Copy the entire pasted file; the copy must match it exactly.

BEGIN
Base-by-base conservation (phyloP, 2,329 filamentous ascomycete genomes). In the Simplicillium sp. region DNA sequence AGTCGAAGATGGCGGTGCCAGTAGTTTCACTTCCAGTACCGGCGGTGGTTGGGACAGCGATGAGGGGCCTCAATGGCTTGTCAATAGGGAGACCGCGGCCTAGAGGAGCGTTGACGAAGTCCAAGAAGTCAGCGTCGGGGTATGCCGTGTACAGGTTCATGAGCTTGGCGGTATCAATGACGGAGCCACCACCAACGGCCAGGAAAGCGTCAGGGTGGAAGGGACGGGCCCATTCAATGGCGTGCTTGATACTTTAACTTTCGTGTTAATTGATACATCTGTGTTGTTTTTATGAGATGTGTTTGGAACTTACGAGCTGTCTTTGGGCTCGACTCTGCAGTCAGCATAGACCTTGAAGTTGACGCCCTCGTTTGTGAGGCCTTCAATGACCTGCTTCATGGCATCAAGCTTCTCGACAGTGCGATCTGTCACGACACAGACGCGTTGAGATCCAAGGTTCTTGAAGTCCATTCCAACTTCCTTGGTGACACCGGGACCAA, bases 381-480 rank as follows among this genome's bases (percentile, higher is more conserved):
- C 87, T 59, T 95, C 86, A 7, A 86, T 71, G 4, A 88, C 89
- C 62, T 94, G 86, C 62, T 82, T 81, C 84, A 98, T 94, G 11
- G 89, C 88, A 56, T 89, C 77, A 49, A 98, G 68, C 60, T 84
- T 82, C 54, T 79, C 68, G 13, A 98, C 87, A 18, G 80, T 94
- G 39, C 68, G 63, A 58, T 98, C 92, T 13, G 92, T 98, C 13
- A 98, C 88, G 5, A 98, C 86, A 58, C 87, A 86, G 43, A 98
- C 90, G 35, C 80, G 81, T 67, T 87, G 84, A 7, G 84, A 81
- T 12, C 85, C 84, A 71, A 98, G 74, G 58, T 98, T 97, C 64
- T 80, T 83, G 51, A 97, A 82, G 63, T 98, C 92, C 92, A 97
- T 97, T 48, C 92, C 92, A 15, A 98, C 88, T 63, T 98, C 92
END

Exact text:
Base-by-base conservation (phyloP, 2,329 filamentous ascomycete genomes). In the Simplicillium sp. region DNA sequence AGTCGAAGATGGCGGTGCCAGTAGTTTCACTTCCAGTACCGGCGGTGGTTGGGACAGCGATGAGGGGCCTCAATGGCTTGTCAATAGGGAGACCGCGGCCTAGAGGAGCGTTGACGAAGTCCAAGAAGTCAGCGTCGGGGTATGCCGTGTACAGGTTCATGAGCTTGGCGGTATCAATGACGGAGCCACCACCAACGGCCAGGAAAGCGTCAGGGTGGAAGGGACGGGCCCATTCAATGGCGTGCTTGATACTTTAACTTTCGTGTTAATTGATACATCTGTGTTGTTTTTATGAGATGTGTTTGGAACTTACGAGCTGTCTTTGGGCTCGACTCTGCAGTCAGCATAGACCTTGAAGTTGACGCCCTCGTTTGTGAGGCCTTCAATGACCTGCTTCATGGCATCAAGCTTCTCGACAGTGCGATCTGTCACGACACAGACGCGTTGAGATCCAAGGTTCTTGAAGTCCATTCCAACTTCCTTGGTGACACCGGGACCAA, bases 381-480 rank as follows among this genome's bases (percentile, higher is more conserved):
- C 87, T 59, T 95, C 86, A 7, A 86, T 71, G 4, A 88, C 89
- C 62, T 94, G 86, C 62, T 82, T 81, C 84, A 98, T 94, G 11
- G 89, C 88, A 56, T 89, C 77, A 49, A 98, G 68, C 60, T 84
- T 82, C 54, T 79, C 68, G 13, A 98, C 87, A 18, G 80, T 94
- G 39, C 68, G 63, A 58, T 98, C 92, T 13, G 92, T 98, C 13
- A 98, C 88, G 5, A 98, C 86, A 58, C 87, A 86, G 43, A 98
- C 90, G 35, C 80, G 81, T 67, T 87, G 84, A 7, G 84, A 81
- T 12, C 85, C 84, A 71, A 98, G 74, G 58, T 98, T 97, C 64
- T 80, T 83, G 51, A 97, A 82, G 63, T 98, C 92, C 92, A 97
- T 97, T 48, C 92, C 92, A 15, A 98, C 88, T 63, T 98, C 92